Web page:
Peter Robbins, The Voice Of Charlie Brown, Dies At Age 65

Robbins played the Peanuts character in cartoon classics such as "A Charlie Brown Christmas" and "It's The Great Pumpkin, Charlie Brown."

Peter Robbins, who as a child voiced Charlie Brown in cartoon classics such as “A Charlie Brown Christmas” (1965) and “It’s the Great Pumpkin, Charlie Brown” (1966), died last week.

Robbins died by suicide, his family told Fox 5 in San Diego. He was 65.

Robbins, born Louis G. Nanasi, was the first to play the lovably insecure lead character of the Peanuts gang created by cartoonist Charles Schulz, Deadline noted.

Peter Robbins, pictured with Charlie Brown in 2008, loved voicing the Peanuts character so much that he got a tattoo of Charlie Brown and Snoopy on his arm.
Peter Robbins, pictured with Charlie Brown in 2008, loved voicing the Peanuts character so much that he got a tattoo of Charlie Brown and Snoopy on his arm.
Valerie Macon via Getty Images

Robbins began voicing Charlie Brown at age 9 and stopped when he was 13, according to IMDB.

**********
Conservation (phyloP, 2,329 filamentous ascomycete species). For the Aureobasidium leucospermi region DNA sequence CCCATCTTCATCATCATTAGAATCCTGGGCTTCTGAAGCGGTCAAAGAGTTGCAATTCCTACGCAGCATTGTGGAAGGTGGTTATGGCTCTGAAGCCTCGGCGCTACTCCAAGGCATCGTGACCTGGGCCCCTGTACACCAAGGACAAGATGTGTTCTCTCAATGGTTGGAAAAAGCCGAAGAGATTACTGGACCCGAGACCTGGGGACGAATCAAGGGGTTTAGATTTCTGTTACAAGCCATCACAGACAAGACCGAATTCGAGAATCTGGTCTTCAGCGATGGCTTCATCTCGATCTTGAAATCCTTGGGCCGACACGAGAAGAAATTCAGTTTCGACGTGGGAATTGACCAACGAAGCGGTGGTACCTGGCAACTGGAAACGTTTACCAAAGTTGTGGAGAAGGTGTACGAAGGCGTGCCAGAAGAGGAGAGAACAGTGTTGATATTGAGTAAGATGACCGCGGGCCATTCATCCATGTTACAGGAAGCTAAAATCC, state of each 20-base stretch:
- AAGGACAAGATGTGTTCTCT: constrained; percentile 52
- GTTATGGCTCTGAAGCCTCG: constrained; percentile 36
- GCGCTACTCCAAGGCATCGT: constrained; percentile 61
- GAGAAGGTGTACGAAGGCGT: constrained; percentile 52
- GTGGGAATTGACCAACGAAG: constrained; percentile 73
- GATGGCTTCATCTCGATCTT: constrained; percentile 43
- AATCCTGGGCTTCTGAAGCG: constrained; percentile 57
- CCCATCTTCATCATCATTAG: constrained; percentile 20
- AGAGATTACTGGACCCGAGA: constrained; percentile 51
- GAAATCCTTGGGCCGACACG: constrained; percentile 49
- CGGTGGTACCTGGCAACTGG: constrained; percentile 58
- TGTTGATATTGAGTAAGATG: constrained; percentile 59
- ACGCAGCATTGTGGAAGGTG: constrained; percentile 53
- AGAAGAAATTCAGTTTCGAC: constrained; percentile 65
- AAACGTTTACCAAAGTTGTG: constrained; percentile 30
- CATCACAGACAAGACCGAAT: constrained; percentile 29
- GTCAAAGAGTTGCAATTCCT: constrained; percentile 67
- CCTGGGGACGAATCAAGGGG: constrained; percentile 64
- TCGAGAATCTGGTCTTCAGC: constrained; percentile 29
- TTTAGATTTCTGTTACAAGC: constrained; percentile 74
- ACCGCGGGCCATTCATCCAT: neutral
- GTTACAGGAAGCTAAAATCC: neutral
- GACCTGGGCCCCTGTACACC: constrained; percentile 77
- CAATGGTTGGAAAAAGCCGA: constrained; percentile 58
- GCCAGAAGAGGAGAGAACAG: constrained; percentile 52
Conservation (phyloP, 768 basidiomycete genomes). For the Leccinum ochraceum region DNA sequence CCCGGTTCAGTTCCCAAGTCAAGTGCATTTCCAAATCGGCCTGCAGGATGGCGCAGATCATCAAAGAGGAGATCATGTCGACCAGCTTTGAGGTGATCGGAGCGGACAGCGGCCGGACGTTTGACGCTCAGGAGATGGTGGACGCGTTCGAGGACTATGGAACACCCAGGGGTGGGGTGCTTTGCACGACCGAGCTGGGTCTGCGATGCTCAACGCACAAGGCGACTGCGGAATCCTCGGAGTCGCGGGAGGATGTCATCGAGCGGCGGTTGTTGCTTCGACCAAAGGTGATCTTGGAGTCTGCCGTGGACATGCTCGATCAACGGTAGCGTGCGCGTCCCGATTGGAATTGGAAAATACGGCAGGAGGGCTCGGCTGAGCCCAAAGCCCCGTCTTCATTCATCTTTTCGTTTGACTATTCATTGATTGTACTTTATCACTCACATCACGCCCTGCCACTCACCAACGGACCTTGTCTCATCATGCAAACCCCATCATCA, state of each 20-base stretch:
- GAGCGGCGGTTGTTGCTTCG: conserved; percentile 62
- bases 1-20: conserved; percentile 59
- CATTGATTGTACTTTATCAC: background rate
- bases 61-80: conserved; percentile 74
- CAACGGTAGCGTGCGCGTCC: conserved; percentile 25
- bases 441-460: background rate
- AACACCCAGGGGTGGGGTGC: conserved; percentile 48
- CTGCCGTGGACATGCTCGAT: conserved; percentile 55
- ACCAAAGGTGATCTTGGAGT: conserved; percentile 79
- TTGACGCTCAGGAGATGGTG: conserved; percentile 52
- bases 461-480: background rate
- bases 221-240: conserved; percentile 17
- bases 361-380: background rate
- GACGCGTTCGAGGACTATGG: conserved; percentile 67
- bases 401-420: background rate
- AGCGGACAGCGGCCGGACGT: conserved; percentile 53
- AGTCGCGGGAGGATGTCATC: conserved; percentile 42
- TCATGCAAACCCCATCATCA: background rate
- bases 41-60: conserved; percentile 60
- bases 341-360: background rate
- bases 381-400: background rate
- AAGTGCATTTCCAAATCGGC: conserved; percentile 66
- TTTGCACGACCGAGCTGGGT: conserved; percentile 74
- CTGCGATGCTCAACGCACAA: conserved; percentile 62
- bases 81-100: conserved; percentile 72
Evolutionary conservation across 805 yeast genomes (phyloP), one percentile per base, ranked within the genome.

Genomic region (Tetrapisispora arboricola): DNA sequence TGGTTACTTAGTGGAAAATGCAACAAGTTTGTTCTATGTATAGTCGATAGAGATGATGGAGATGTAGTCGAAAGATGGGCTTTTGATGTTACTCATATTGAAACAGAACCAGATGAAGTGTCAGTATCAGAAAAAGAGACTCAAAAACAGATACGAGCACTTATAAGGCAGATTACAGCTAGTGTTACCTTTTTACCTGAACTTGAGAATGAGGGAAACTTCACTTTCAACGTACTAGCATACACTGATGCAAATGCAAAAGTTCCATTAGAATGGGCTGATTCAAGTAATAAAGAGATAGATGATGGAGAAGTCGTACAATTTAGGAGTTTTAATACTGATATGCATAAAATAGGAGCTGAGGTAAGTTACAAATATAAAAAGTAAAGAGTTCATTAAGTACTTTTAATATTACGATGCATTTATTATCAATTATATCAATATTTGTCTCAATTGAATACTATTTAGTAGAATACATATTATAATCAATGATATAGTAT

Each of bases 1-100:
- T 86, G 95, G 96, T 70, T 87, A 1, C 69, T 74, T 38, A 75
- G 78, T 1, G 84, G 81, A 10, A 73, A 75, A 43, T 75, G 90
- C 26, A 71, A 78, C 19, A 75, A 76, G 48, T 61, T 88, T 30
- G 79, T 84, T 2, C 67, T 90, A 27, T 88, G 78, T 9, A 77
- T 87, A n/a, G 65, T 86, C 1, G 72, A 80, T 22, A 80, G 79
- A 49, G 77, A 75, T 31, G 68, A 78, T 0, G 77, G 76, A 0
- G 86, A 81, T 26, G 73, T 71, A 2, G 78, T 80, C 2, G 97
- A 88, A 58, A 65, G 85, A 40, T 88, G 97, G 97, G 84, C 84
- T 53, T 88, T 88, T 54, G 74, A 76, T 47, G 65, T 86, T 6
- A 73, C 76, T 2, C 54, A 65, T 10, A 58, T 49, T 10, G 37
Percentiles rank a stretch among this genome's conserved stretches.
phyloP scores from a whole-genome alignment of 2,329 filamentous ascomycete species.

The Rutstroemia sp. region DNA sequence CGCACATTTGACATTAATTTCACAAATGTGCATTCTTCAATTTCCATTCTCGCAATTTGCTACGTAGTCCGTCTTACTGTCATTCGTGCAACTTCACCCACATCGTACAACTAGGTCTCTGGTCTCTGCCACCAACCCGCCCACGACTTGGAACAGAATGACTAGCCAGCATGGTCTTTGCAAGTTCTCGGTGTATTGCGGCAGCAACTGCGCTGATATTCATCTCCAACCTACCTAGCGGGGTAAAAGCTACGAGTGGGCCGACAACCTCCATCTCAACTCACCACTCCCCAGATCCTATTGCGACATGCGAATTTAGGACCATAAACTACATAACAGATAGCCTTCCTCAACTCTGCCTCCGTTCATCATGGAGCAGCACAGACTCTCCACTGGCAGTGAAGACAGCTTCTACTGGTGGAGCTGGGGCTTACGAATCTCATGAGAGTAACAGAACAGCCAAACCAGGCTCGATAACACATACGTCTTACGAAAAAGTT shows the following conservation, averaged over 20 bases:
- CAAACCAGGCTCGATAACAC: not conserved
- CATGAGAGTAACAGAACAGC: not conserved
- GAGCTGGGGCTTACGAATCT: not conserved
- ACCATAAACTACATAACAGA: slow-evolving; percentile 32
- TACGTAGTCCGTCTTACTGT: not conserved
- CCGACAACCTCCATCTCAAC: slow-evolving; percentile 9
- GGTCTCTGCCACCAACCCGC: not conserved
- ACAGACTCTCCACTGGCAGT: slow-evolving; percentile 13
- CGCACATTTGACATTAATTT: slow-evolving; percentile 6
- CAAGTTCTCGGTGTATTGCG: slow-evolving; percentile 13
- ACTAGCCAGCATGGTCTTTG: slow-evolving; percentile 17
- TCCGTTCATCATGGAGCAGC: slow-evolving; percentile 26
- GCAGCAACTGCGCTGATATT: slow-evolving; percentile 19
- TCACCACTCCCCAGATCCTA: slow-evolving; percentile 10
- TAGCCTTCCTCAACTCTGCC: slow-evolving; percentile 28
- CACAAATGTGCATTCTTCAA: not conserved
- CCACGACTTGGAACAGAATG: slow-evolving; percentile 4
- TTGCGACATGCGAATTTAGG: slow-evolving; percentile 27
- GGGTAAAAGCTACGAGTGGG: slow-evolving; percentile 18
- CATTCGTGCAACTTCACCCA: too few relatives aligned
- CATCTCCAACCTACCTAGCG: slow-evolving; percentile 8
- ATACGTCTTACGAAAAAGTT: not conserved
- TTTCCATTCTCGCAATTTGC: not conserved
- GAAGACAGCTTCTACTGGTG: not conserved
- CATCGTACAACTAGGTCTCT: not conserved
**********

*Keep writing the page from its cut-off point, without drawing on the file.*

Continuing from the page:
His other Charlie Brown works included “He’s Your Dog, Charlie Brown” (1967). His last voice gig for the character was in the 1969 feature film “A Boy Named Charlie Brown.”

Robbins loved the character so much he got a tattoo of Charlie Brown and Snoopy on his arm, Fox 5 reported.

He had a recurring part on the 1968-69 series “Blondie” and also collected credits on “Rawhide,” “The Munsters,” “The Donna Reed Show,” “F Troop,” “Get Smart” and “My Three Sons.”

His 1972 appearance on “My Three Sons” would be his final role at age 16, when he quit acting, The Wrap reported. He later worked as a DJ and in real estate.

Robbins, who suffered from bipolar disorder and fought addiction, completed a prison stint in 2019 after making criminal threats to law enforcement and others.

“I would recommend to anybody that has bipolar disorder to take it seriously because your life can turn around in the span of a month, like it did to me,” Robbins told Fox 5 previously. “I came out of prison and I’m a better person for it. I’m much more humble and grateful and thankful that I lived through the experience.”

If you or someone you know needs help, call 1-800-273-8255 for the National Suicide Prevention Lifeline. You can also text HOME to 741-741 for free, 24-hour support from the Crisis Text Line. Outside of the U.S., please visit the International Association for Suicide Prevention for a database of resources.

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